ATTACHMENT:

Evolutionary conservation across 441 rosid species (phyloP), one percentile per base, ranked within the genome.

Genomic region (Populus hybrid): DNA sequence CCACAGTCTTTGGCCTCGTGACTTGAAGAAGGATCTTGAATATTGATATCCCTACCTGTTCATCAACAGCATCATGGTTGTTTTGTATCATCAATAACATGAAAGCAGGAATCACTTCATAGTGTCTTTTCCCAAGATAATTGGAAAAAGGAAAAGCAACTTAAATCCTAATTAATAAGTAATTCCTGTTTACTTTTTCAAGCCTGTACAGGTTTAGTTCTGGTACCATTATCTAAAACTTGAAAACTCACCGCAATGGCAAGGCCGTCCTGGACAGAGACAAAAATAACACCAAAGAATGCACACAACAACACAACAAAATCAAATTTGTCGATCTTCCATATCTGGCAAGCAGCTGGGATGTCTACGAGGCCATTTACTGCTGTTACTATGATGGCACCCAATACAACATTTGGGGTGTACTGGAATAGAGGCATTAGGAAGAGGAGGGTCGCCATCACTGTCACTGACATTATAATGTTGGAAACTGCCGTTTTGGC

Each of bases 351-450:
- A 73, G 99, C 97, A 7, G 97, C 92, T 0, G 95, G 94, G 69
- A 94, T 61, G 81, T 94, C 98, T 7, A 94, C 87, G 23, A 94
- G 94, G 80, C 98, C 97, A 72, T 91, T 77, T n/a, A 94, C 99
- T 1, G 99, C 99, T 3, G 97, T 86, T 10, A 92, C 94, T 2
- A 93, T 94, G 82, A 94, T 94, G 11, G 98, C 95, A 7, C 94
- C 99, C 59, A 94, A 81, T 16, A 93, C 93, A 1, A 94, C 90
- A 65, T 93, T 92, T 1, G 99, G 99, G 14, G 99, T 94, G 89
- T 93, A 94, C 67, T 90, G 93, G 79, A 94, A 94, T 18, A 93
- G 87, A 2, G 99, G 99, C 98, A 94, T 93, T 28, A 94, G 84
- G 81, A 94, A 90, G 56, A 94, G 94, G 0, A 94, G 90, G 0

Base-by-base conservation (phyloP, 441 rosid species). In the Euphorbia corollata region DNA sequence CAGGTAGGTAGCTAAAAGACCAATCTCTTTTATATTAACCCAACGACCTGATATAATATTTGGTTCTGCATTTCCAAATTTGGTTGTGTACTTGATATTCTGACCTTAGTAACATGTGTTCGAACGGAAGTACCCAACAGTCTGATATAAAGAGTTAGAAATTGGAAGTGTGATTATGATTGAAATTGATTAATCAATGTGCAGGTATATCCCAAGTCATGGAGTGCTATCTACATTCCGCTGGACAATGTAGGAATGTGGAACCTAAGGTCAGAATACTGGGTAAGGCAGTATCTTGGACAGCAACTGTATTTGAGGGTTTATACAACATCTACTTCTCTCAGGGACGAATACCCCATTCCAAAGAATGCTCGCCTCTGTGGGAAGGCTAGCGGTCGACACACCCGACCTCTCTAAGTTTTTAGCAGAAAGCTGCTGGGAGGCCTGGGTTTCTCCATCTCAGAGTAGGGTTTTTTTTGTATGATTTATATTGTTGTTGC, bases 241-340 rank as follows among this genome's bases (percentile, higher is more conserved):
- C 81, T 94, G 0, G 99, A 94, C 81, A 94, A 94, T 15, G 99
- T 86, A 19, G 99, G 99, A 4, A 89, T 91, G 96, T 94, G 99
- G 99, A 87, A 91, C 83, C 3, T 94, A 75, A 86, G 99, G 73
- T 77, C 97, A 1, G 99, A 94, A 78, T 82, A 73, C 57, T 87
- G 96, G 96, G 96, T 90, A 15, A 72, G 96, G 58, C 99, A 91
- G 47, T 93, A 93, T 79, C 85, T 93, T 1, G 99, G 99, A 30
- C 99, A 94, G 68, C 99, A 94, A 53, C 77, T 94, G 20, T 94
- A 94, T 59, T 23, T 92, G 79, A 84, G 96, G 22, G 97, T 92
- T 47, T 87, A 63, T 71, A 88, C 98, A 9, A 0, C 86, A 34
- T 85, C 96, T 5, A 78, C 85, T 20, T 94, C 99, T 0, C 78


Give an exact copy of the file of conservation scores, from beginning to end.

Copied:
Evolutionary conservation across 441 rosid species (phyloP), one percentile per base, ranked within the genome.

Genomic region (Populus hybrid): DNA sequence CCACAGTCTTTGGCCTCGTGACTTGAAGAAGGATCTTGAATATTGATATCCCTACCTGTTCATCAACAGCATCATGGTTGTTTTGTATCATCAATAACATGAAAGCAGGAATCACTTCATAGTGTCTTTTCCCAAGATAATTGGAAAAAGGAAAAGCAACTTAAATCCTAATTAATAAGTAATTCCTGTTTACTTTTTCAAGCCTGTACAGGTTTAGTTCTGGTACCATTATCTAAAACTTGAAAACTCACCGCAATGGCAAGGCCGTCCTGGACAGAGACAAAAATAACACCAAAGAATGCACACAACAACACAACAAAATCAAATTTGTCGATCTTCCATATCTGGCAAGCAGCTGGGATGTCTACGAGGCCATTTACTGCTGTTACTATGATGGCACCCAATACAACATTTGGGGTGTACTGGAATAGAGGCATTAGGAAGAGGAGGGTCGCCATCACTGTCACTGACATTATAATGTTGGAAACTGCCGTTTTGGC

Each of bases 351-450:
- A 73, G 99, C 97, A 7, G 97, C 92, T 0, G 95, G 94, G 69
- A 94, T 61, G 81, T 94, C 98, T 7, A 94, C 87, G 23, A 94
- G 94, G 80, C 98, C 97, A 72, T 91, T 77, T n/a, A 94, C 99
- T 1, G 99, C 99, T 3, G 97, T 86, T 10, A 92, C 94, T 2
- A 93, T 94, G 82, A 94, T 94, G 11, G 98, C 95, A 7, C 94
- C 99, C 59, A 94, A 81, T 16, A 93, C 93, A 1, A 94, C 90
- A 65, T 93, T 92, T 1, G 99, G 99, G 14, G 99, T 94, G 89
- T 93, A 94, C 67, T 90, G 93, G 79, A 94, A 94, T 18, A 93
- G 87, A 2, G 99, G 99, C 98, A 94, T 93, T 28, A 94, G 84
- G 81, A 94, A 90, G 56, A 94, G 94, G 0, A 94, G 90, G 0

Base-by-base conservation (phyloP, 441 rosid species). In the Euphorbia corollata region DNA sequence CAGGTAGGTAGCTAAAAGACCAATCTCTTTTATATTAACCCAACGACCTGATATAATATTTGGTTCTGCATTTCCAAATTTGGTTGTGTACTTGATATTCTGACCTTAGTAACATGTGTTCGAACGGAAGTACCCAACAGTCTGATATAAAGAGTTAGAAATTGGAAGTGTGATTATGATTGAAATTGATTAATCAATGTGCAGGTATATCCCAAGTCATGGAGTGCTATCTACATTCCGCTGGACAATGTAGGAATGTGGAACCTAAGGTCAGAATACTGGGTAAGGCAGTATCTTGGACAGCAACTGTATTTGAGGGTTTATACAACATCTACTTCTCTCAGGGACGAATACCCCATTCCAAAGAATGCTCGCCTCTGTGGGAAGGCTAGCGGTCGACACACCCGACCTCTCTAAGTTTTTAGCAGAAAGCTGCTGGGAGGCCTGGGTTTCTCCATCTCAGAGTAGGGTTTTTTTTGTATGATTTATATTGTTGTTGC, bases 241-340 rank as follows among this genome's bases (percentile, higher is more conserved):
- C 81, T 94, G 0, G 99, A 94, C 81, A 94, A 94, T 15, G 99
- T 86, A 19, G 99, G 99, A 4, A 89, T 91, G 96, T 94, G 99
- G 99, A 87, A 91, C 83, C 3, T 94, A 75, A 86, G 99, G 73
- T 77, C 97, A 1, G 99, A 94, A 78, T 82, A 73, C 57, T 87
- G 96, G 96, G 96, T 90, A 15, A 72, G 96, G 58, C 99, A 91
- G 47, T 93, A 93, T 79, C 85, T 93, T 1, G 99, G 99, A 30
- C 99, A 94, G 68, C 99, A 94, A 53, C 77, T 94, G 20, T 94
- A 94, T 59, T 23, T 92, G 79, A 84, G 96, G 22, G 97, T 92
- T 47, T 87, A 63, T 71, A 88, C 98, A 9, A 0, C 86, A 34
- T 85, C 96, T 5, A 78, C 85, T 20, T 94, C 99, T 0, C 78